African Americans in Florida

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African Americans in Florida
Bethel African American Episcopal Church Palatka02.jpg
African American church in Palatka, Florida.
Regions with significant populations
Lauderdale Lakes, Lauderhill, Riviera Beach, Miami Gardens, Pahokee, Quincy, North Miami, Belle Glade, Opa-locka, North Lauderdale
Southern American English, African-American Vernacular English, Haitian Creole
Christianity, Islam, atheism, Haitian Voodoo
Related ethnic groups
Afro-Cubans, Afro-Caribbeans

African Americans in Florida are residents of the state of Florida who are of African ancestry. As of the 2010 U.S. Census, African Americans were 16.6% of the state's population.[1] The African-American presence in the peninsula extends as far back as the early 18th century, when African-American slaves escaped from slavery in Georgia into the swamps of the peninsula. Black slaves were brought to Florida by Spanish conquistadors.


The history of African Americans in Florida can be divided into several eras, the dates varying by location: 1) Slavery until 1865. A few slaves had been freed, but were never free from the threat of being again enslaved. 2) Reconstruction after the American Civil War. 3) Remainder of 19th century. 4) Terrorist activity against African Americans. 5) Civil Rights Era. 5) Late 20th-21st century.

The history of Black people in Florida, however, dates back to the pre-American period, beginning with the arrival of Congolese-Spanish conquistador Juan Garrido in 1513, the enslaved Afro-Spanish explorer Estevanico in 1528, and the landing of free and African enslaved persons at Mission Nombre de Dios in the future St. Augustine, Florida in 1565.

The first Black city in the state came in the latter region, when a military outpost of free Black settlers was established at Fort Mose when the Black population became numerous in St Augustine. The uptick was largely due to fugitive slaves from British colonies in North America to Spanish Florida where they were promised freedom in exchange for military service.

Florida was later acquired by the United States, bringing the Spanish era to an end and the departure of the Afro-Spanish population to Cuba. African-American slaves soon became the main Black population in the state.

After the Civil War, there was a brief Reconstruction era from 1867 to 1877. This included enforcement of rights for African Americans. This era vanished suddenly, the result of the Compromise of 1877.[2]

Post-reconstruction policies allowed civil rights for blacks to lapse. Black voters and black politicians vanished under threats from reactionary whites.[3]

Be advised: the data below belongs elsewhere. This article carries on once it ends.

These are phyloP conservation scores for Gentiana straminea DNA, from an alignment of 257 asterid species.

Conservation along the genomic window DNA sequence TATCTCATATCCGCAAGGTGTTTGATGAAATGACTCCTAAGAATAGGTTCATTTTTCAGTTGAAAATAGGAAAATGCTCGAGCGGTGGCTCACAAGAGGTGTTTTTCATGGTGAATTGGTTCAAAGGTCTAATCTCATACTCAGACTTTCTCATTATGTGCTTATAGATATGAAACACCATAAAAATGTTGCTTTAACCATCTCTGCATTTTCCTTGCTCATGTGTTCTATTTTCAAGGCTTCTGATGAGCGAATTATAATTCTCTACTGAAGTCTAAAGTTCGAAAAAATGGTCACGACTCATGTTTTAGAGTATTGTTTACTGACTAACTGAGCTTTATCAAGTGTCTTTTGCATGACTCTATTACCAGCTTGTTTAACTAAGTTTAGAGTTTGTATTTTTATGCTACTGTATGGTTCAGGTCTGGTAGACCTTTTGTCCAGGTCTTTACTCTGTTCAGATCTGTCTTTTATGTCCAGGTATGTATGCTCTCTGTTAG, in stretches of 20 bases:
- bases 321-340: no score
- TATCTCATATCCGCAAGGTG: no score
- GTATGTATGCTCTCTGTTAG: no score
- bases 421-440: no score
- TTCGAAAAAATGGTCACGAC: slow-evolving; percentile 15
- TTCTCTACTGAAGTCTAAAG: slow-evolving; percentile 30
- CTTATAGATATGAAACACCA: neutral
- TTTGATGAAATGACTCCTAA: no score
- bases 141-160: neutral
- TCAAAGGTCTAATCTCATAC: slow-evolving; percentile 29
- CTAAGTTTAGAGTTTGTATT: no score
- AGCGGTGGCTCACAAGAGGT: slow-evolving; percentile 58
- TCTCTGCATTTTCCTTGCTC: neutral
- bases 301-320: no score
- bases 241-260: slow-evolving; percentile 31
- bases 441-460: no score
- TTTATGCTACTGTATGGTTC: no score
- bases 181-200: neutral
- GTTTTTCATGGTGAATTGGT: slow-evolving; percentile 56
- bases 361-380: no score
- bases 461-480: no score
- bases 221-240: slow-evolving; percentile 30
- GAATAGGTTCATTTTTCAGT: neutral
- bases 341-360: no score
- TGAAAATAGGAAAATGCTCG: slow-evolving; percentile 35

Per capita lynching was highest in Florida than any other state from 1900-1930. Offenders were often known, but no legal proceedings ensued. A tipping point was reached in 1951, with the Murder of Harry and Harriette Moore. FBI help was sought. The KKK was suspected, but there was insufficient evidence for trial.[4] A violent era was followed by continued segregation.

Governor LeRoy Collins took the position that segregation was morally unfair and wrong.[5] This was succeeded by Federal Civil Rights Act in 1964. Schools were integrated, but not without difficulty.


As of 2010, those of African ancestry accounted for 16.0% of Florida's population, which includes African Americans. Out of the 16.0%, 4.0% (741,879) were West Indian or Afro-Caribbean American. During the early 1900s, black people made up nearly half of the state's population. In response to segregation, disfranchisement and agricultural depression, many African Americans migrated from Florida to northern cities in the Great Migration, in waves from 1910 to 1940, and again starting in the later 1940s. They moved for jobs, better education for their children and the chance to vote and participate in society. By 1960, the proportion of African Americans in the state had declined to 18%. Conversely, large numbers of northern whites moved to the state. Today, large concentrations of black residents can be found in northern and central Florida. Aside from blacks descended from African slaves brought to the southern U.S., there are also large numbers of blacks of West Indian, recent African, and Afro-Latino immigrant origins, especially in the Miami/South Florida area.[citation needed]

See also[edit]

External links[edit]


  1. ^ "Florida QuickFacts from the US Census Bureau". 2011. Archived from the original on May 8, 2013. Retrieved January 20, 2014.
  2. ^ C. Vann Woodward, Reunion and reaction: the compromise of 1877 and the end of reconstruction (1956), pp. 3–15
  3. ^ The long, racist history of Florida’s now-repealed ban on felons voting
  4. ^ Crist, Charlie; Attorney General (August 16, 2006). "The Christmas 1951 Murders of Harry T. and Harriette V. Moore; Results of the Attorney General's Investigation: Executive Summary" (PDF). Retrieved February 27, 2018.
  5. ^ Dyckman, Martin. "LeRoy Collins, Trent Lott: a study in contrasts". Retrieved 10 September 2013.